Freedom House proposes ways to kickstart Turkish democratic change

The state of fundamental freedoms in Turkey is a cause for serious concern ahead of presidential and parliamentary elections, slated for June next year, Freedom House said in a policy brief.

But since comprehensive constitutional and legal reform is unlikely under the existing political leadership, Freedom House said it was making four policy recommendations to enable citizens’ public perception and participation especially ahead of the elections.

The Turkish government has cracked down systematically on dissent and debate since the Gezi Park protests of 2013, and society has been divided into factions, pitting conservative hardliners against progressives, Freedom House said. The most recent attack on democracy comes under the guise of a bill intended to throttle social media by criminalising so-called disinformation.

Here follows a reprint of the four recommendations and a closing statement by the institution:


1. Revitalise local democracy: As in other societies split by culture wars, “city politics” is on the rise in Turkey. Since the March 2019 local election, the main opposition party has been governing 48.4 percent (39.7 million) of the population, including the three largest urban centres of Istanbul, Ankara, and Izmir. Some of the recently cancelled concerts have been re-scheduled in opposition-controlled cities and these urban centers, and the liberal stronghold district of Kadıköy in Istanbul is bustling with political arts and theatre. Local politics thus provides a crucial opportunity to stay articulate and stay politicised through arts, culture, and debate. Following the successful example of the central government of Ireland, local government authorities in Turkey should organise citizens’ assemblies for democratic deliberation and debate on public issues.

2. Revive university radio programming: University radio stations in Turkey have turned into ‘jukeboxes’ under pressure from most university administrations to avoid educational/political programming, especially since the July 2016 coup attempt. After Law No. 6112 on the Establishment and Broadcasting Services of Radio and Television (2011) required them to conclude a protocol with the state broadcaster TRT for a frequency allocation, many had to shut down or become online-only stations. Reviving educational/political university radio programming is another opportunity to stay articulate and stay politicised with the help of partner university radios in Europe and North America, either through live bilingual English/Turkish broadcasts or through recorded programs that can be stored on partner radios’ websites. Partnering with prestigious overseas universities is an opportunity to boast Turkish universities’ profiles and will pre-empt university administrations’ objections to the joint broadcasts.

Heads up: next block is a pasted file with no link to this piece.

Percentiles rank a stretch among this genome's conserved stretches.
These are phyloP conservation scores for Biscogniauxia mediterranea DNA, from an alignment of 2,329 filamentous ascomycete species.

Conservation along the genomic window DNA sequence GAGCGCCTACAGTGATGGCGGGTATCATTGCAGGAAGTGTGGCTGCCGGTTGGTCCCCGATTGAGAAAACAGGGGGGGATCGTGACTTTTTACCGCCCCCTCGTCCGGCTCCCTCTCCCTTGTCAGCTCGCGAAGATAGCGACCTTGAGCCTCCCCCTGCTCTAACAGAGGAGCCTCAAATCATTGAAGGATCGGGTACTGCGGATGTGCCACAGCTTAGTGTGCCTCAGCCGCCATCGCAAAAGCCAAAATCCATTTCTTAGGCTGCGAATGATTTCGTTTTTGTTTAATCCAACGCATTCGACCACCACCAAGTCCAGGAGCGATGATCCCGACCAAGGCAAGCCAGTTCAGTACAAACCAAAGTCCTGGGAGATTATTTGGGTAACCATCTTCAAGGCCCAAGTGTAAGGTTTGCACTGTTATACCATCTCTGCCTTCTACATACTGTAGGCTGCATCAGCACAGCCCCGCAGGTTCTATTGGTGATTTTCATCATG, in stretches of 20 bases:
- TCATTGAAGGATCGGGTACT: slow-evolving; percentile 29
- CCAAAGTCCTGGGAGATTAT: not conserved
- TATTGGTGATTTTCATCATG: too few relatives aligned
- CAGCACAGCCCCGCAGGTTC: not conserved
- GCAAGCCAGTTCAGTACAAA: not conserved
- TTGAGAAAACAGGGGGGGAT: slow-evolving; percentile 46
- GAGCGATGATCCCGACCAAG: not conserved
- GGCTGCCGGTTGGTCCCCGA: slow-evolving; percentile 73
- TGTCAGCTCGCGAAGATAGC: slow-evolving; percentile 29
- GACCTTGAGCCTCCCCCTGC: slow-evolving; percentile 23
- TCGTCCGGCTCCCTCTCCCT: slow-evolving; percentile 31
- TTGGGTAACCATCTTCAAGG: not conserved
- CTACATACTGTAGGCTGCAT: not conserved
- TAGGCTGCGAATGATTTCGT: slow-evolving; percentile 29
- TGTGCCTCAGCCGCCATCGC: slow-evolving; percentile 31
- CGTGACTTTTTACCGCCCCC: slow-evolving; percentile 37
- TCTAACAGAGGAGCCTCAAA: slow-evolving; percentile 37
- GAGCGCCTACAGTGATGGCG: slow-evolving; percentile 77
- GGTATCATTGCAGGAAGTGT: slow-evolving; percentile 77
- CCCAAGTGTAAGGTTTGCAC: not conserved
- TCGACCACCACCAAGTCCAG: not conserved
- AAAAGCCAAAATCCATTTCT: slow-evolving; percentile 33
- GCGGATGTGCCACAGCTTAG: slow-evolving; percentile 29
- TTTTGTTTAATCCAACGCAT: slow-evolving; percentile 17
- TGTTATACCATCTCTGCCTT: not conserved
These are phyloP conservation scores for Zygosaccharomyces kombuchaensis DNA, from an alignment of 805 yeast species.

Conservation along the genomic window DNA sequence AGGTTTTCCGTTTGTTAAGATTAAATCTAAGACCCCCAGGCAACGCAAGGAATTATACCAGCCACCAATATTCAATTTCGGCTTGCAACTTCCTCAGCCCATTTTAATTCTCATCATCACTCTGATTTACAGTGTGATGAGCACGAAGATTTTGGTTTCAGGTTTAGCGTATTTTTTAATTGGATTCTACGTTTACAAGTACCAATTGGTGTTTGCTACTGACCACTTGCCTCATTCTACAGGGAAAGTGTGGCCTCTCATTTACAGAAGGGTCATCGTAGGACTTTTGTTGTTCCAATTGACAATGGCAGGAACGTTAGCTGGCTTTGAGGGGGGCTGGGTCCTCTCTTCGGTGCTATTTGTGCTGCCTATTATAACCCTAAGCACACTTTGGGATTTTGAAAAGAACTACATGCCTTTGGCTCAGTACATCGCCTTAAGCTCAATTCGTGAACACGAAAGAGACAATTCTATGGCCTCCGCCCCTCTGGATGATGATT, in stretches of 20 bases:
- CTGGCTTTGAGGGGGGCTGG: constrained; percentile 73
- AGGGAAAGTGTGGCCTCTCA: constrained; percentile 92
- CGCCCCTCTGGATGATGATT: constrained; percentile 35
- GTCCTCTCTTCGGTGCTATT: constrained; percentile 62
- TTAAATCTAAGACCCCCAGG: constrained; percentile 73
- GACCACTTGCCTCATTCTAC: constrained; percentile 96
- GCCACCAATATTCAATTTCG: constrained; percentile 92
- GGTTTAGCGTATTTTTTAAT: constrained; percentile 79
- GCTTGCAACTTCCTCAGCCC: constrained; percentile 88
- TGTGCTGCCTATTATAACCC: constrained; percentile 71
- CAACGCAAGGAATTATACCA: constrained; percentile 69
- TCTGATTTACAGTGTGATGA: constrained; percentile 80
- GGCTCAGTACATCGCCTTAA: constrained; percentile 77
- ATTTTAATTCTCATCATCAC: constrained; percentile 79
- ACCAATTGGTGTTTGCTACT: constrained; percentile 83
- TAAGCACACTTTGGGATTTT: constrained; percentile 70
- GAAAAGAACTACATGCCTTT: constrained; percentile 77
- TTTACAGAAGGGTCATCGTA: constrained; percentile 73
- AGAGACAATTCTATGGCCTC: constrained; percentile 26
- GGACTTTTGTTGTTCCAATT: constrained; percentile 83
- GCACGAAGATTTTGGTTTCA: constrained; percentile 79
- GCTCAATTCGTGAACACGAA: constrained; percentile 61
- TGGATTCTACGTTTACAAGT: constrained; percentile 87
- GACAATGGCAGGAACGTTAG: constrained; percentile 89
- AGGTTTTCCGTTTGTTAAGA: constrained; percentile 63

3. Crowdfund independent journalism: Anticipating the adverse impact of the disinformation bill, crowdfunding efforts should be mobilised for independent journalism, including for paying office rent if necessary. The lengthy and burdensome procedures under new restrictive rules on fundraising, especially on donations from abroad, will prolong crowdfunding efforts. Still, independent journalism is critical for staying articulate and staying politicised.

4. Define and dispute disinformation: The definition of ‘disinformation’ is imprecise in the proposed new bill. That is why it will be crucial to define it pre-emptively, narrow its scope so that it does not become a lumpsum category under which legitimate speech can be criminalised, and dispute it through strategic litigation in the courts. Third party interventions, expert opinions, and precedent-setting rulings, especially at the level of supreme courts, can stop the bill which, in its present form, will deal a devastating blow to an already precarious state of freedom of expression in Turkey.


Historically, as sociologist Michael Mann notes, states that increase their coercive/despotic power lose out on their infrastructural power or the ability to penetrate and easily rule society. Turkey’s government has placed itself on this path towards an erosion of its infrastructural power, and (President Recep Tayyip) Erdoğan has been targeting the powers of his nemesis, Ekrem İmamoğlu, the mayor of Istanbul since 2019. Erdoğan issued a number of presidential decrees that removed the mayor’s authority in specific local governance issues, and imposed budgetary constraints on Istanbul’s public services.

Local government is at the heart of infrastructural power, and it is imperative that the opposition in Turkey maintain its robust presence at the local level ahead of the 2024 local election. But İmamoğlu may be unable to compete. He is facing charges of allegedly insulting the members of the Supreme Election Board, and the prosecutor demands that he be barred from politics. A verdict on the case is expected in late September 2022.

Others, like the leaders of the Turkish Medical Association, are convicted already of ‘propagating terrorism,’ and remaining outlets for voicing dissident opinions are under increased financial pressure due to heavy fines imposed by the Radio Television Supreme Council of Turkey. TELE 1, under extreme financial stress, has just appealed for solidarity from its viewers to be able to continue broadcasting. Staying articulate, staying politicised, and staying in solidarity is more crucial than ever in the defence of fundamental freedoms in Turkey ahead of the 2023 general election which appears to be on a knife-edge between the government and the opposition.

(Please click here for a link to the full report.)

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